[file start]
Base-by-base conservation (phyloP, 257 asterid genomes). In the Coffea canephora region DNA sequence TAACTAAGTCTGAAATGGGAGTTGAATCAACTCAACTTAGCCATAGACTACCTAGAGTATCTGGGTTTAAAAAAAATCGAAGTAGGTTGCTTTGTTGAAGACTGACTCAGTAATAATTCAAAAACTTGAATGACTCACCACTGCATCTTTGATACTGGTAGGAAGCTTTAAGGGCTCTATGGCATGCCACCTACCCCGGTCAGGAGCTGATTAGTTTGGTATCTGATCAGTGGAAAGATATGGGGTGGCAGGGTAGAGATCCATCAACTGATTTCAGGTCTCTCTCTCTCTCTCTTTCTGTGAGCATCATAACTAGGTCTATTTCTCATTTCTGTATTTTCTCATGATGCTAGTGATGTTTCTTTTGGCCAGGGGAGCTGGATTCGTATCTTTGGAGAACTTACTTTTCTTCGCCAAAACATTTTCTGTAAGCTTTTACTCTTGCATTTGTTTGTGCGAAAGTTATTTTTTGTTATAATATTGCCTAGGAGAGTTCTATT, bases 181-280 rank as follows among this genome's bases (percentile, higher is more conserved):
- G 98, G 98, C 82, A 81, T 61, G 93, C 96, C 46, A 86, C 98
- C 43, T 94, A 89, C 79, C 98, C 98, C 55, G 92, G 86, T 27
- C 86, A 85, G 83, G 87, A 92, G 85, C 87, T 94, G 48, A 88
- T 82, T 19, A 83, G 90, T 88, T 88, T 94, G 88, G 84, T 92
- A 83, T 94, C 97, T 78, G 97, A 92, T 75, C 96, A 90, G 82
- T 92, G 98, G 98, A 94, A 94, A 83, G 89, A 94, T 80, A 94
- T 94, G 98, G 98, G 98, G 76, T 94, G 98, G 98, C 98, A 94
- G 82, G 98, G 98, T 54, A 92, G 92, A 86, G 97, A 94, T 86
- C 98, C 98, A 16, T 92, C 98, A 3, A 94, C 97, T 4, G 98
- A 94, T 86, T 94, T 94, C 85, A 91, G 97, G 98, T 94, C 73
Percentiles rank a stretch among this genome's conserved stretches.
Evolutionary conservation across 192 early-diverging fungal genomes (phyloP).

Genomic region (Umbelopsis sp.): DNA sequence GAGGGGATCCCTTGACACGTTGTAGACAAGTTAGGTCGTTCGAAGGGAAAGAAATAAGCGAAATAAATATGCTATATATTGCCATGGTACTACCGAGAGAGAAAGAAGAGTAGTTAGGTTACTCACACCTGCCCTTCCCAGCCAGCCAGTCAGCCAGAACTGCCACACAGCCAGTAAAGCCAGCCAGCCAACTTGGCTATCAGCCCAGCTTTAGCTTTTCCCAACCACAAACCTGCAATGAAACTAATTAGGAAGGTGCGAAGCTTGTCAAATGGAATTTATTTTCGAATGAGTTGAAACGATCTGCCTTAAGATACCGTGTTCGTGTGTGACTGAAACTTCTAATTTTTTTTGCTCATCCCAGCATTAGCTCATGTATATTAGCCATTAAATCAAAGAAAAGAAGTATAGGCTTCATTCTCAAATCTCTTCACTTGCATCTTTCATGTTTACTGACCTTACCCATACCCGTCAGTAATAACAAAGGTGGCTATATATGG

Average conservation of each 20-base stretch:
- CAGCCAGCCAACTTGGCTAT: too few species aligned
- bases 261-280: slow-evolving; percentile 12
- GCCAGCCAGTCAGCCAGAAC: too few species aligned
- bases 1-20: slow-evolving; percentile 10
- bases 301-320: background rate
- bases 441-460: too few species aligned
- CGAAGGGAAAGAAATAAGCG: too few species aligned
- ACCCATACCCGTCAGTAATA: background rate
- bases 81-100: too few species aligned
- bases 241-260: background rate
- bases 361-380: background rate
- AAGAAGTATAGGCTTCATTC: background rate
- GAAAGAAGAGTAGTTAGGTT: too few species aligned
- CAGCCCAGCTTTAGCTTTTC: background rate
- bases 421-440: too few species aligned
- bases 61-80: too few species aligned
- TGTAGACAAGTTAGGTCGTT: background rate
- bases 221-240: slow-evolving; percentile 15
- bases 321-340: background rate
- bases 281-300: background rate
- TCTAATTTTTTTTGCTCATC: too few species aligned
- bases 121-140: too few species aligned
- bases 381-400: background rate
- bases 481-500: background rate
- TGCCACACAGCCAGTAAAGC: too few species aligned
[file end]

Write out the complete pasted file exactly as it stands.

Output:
Base-by-base conservation (phyloP, 257 asterid genomes). In the Coffea canephora region DNA sequence TAACTAAGTCTGAAATGGGAGTTGAATCAACTCAACTTAGCCATAGACTACCTAGAGTATCTGGGTTTAAAAAAAATCGAAGTAGGTTGCTTTGTTGAAGACTGACTCAGTAATAATTCAAAAACTTGAATGACTCACCACTGCATCTTTGATACTGGTAGGAAGCTTTAAGGGCTCTATGGCATGCCACCTACCCCGGTCAGGAGCTGATTAGTTTGGTATCTGATCAGTGGAAAGATATGGGGTGGCAGGGTAGAGATCCATCAACTGATTTCAGGTCTCTCTCTCTCTCTCTTTCTGTGAGCATCATAACTAGGTCTATTTCTCATTTCTGTATTTTCTCATGATGCTAGTGATGTTTCTTTTGGCCAGGGGAGCTGGATTCGTATCTTTGGAGAACTTACTTTTCTTCGCCAAAACATTTTCTGTAAGCTTTTACTCTTGCATTTGTTTGTGCGAAAGTTATTTTTTGTTATAATATTGCCTAGGAGAGTTCTATT, bases 181-280 rank as follows among this genome's bases (percentile, higher is more conserved):
- G 98, G 98, C 82, A 81, T 61, G 93, C 96, C 46, A 86, C 98
- C 43, T 94, A 89, C 79, C 98, C 98, C 55, G 92, G 86, T 27
- C 86, A 85, G 83, G 87, A 92, G 85, C 87, T 94, G 48, A 88
- T 82, T 19, A 83, G 90, T 88, T 88, T 94, G 88, G 84, T 92
- A 83, T 94, C 97, T 78, G 97, A 92, T 75, C 96, A 90, G 82
- T 92, G 98, G 98, A 94, A 94, A 83, G 89, A 94, T 80, A 94
- T 94, G 98, G 98, G 98, G 76, T 94, G 98, G 98, C 98, A 94
- G 82, G 98, G 98, T 54, A 92, G 92, A 86, G 97, A 94, T 86
- C 98, C 98, A 16, T 92, C 98, A 3, A 94, C 97, T 4, G 98
- A 94, T 86, T 94, T 94, C 85, A 91, G 97, G 98, T 94, C 73
Percentiles rank a stretch among this genome's conserved stretches.
Evolutionary conservation across 192 early-diverging fungal genomes (phyloP).

Genomic region (Umbelopsis sp.): DNA sequence GAGGGGATCCCTTGACACGTTGTAGACAAGTTAGGTCGTTCGAAGGGAAAGAAATAAGCGAAATAAATATGCTATATATTGCCATGGTACTACCGAGAGAGAAAGAAGAGTAGTTAGGTTACTCACACCTGCCCTTCCCAGCCAGCCAGTCAGCCAGAACTGCCACACAGCCAGTAAAGCCAGCCAGCCAACTTGGCTATCAGCCCAGCTTTAGCTTTTCCCAACCACAAACCTGCAATGAAACTAATTAGGAAGGTGCGAAGCTTGTCAAATGGAATTTATTTTCGAATGAGTTGAAACGATCTGCCTTAAGATACCGTGTTCGTGTGTGACTGAAACTTCTAATTTTTTTTGCTCATCCCAGCATTAGCTCATGTATATTAGCCATTAAATCAAAGAAAAGAAGTATAGGCTTCATTCTCAAATCTCTTCACTTGCATCTTTCATGTTTACTGACCTTACCCATACCCGTCAGTAATAACAAAGGTGGCTATATATGG

Average conservation of each 20-base stretch:
- CAGCCAGCCAACTTGGCTAT: too few species aligned
- bases 261-280: slow-evolving; percentile 12
- GCCAGCCAGTCAGCCAGAAC: too few species aligned
- bases 1-20: slow-evolving; percentile 10
- bases 301-320: background rate
- bases 441-460: too few species aligned
- CGAAGGGAAAGAAATAAGCG: too few species aligned
- ACCCATACCCGTCAGTAATA: background rate
- bases 81-100: too few species aligned
- bases 241-260: background rate
- bases 361-380: background rate
- AAGAAGTATAGGCTTCATTC: background rate
- GAAAGAAGAGTAGTTAGGTT: too few species aligned
- CAGCCCAGCTTTAGCTTTTC: background rate
- bases 421-440: too few species aligned
- bases 61-80: too few species aligned
- TGTAGACAAGTTAGGTCGTT: background rate
- bases 221-240: slow-evolving; percentile 15
- bases 321-340: background rate
- bases 281-300: background rate
- TCTAATTTTTTTTGCTCATC: too few species aligned
- bases 121-140: too few species aligned
- bases 381-400: background rate
- bases 481-500: background rate
- TGCCACACAGCCAGTAAAGC: too few species aligned